Proposed Law Would Ban Sex Offenders from City Property [VIDEO]
Level 2 and 3 sex offenders would be banned from city-owned property.
The Attleboro Committee on Ordinances, Elections and Legislative Matters voted in favor during a committee meeting Tuesday night to move a proposed Child Safety ordinance out of committee and to hold a public hearing.
The Child Safety Ordinance would ban Level 2 and Level 3 sex offenders from entering city-owned buildings or be on city-owned property that is considered a Child Safety Zone.
The zone includes any park, playground, recreation center, library, school, daycare center, video arcade, swimming pool or wading pool, gymnasium, sports field, or sports facility and school or camp bus stops which are owned or controlled by the City of Attleboro.
"The new language that is in the current version of the Child Safety Zone should protect the city from civil rights lawsuits because it follows closely the language of the opinion from the recent case decided by the Supreme Judicial Court," Committee Chairwoman Cherie Felos said. "Even though the facts in the case are different than what we would be dealing with, the civil rights issues are very similar."
"I believe that even if we included the Level 2 sex offenders in this ordinance, with this language, we are much less likely to face a lawsuit for violating someone's civil rights," Felos added. "This language narrowly tailors our ordinance to target child predator sex offenders that are likely to re-offend and will protect people who are classified for reasons other than being a child predator."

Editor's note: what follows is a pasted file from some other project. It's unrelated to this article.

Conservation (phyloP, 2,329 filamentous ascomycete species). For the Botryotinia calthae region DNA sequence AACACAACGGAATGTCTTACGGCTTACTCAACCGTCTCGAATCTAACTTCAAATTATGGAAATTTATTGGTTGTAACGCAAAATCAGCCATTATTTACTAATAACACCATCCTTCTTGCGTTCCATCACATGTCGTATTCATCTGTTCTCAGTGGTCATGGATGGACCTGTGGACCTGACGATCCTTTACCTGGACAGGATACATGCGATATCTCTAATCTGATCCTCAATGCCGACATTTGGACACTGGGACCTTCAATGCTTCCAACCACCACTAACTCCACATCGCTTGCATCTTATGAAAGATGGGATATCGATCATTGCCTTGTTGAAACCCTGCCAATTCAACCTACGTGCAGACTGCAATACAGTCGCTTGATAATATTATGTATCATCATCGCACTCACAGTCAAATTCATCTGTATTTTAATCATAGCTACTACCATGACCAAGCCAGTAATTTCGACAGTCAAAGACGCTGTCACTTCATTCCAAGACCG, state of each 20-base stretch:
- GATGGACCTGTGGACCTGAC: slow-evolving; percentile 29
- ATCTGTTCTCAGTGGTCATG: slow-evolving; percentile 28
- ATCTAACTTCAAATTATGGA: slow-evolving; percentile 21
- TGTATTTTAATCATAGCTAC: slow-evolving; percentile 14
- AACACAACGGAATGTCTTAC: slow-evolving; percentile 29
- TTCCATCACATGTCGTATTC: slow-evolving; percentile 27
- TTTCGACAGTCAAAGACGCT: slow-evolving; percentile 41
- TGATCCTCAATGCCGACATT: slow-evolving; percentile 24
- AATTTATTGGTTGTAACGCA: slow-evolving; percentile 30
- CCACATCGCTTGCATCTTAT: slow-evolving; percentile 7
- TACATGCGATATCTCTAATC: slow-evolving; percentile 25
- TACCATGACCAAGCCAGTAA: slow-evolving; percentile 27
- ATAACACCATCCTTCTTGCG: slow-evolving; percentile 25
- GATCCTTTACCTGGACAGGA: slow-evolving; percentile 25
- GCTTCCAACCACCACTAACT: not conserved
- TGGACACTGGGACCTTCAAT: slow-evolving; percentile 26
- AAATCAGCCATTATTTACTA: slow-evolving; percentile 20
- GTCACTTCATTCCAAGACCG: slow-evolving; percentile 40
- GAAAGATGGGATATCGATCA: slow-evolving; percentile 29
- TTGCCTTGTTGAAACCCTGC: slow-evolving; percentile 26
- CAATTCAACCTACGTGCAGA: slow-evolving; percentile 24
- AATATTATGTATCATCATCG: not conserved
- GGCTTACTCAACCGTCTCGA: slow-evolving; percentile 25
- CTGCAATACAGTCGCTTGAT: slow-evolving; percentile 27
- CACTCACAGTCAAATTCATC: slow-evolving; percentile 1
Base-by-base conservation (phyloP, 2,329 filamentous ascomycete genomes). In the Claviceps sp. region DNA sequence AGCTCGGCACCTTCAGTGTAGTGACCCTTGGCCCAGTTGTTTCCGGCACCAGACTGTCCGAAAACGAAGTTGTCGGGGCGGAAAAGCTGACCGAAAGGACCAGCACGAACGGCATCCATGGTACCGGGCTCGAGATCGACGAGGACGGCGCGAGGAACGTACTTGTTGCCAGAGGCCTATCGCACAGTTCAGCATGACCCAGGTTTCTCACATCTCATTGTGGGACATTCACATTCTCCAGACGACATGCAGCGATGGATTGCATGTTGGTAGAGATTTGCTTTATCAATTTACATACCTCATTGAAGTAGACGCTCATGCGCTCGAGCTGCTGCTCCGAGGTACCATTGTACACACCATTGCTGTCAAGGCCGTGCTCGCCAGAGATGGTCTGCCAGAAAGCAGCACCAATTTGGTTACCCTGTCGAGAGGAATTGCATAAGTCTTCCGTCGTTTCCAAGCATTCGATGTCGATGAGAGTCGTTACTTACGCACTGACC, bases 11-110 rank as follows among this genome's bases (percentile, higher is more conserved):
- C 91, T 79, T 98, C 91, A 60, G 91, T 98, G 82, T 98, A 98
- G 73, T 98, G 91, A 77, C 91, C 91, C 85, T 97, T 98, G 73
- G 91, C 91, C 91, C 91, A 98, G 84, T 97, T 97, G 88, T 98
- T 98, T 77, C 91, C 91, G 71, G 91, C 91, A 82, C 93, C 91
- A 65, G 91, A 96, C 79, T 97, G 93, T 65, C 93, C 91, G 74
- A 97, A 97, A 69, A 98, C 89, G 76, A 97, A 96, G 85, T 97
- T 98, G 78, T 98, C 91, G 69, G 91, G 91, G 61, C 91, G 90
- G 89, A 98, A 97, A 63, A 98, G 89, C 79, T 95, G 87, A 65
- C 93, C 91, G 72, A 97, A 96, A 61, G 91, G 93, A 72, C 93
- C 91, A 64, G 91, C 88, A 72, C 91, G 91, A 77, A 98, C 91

Members of the Attleboro Public Library Board of Trustees proposed an ordinance back in Jauary, but the proposal was for a ban on sex offenders entering the library.
There was debate on whether to include Level 2 offenders in the ordinance because not all labeled Level 2 offenders were labeled that level for being a child predator.
For months, the proposed ordinance stayed in committee because the committee, led by Chairwoman Cherie Felos, needed to first run the proposed ordinance by Attleboro City Solicitor Robert Mangiaratti to protect the city from any lawsuits.
In July, Attleboro resident Jay DiLisio went before the council and asked that they bring back discussion on the matter and asked the councilors to vote it out of committe and hold a public hearing.
The committee will hold the public hearing on Tuesday, Oct. 4.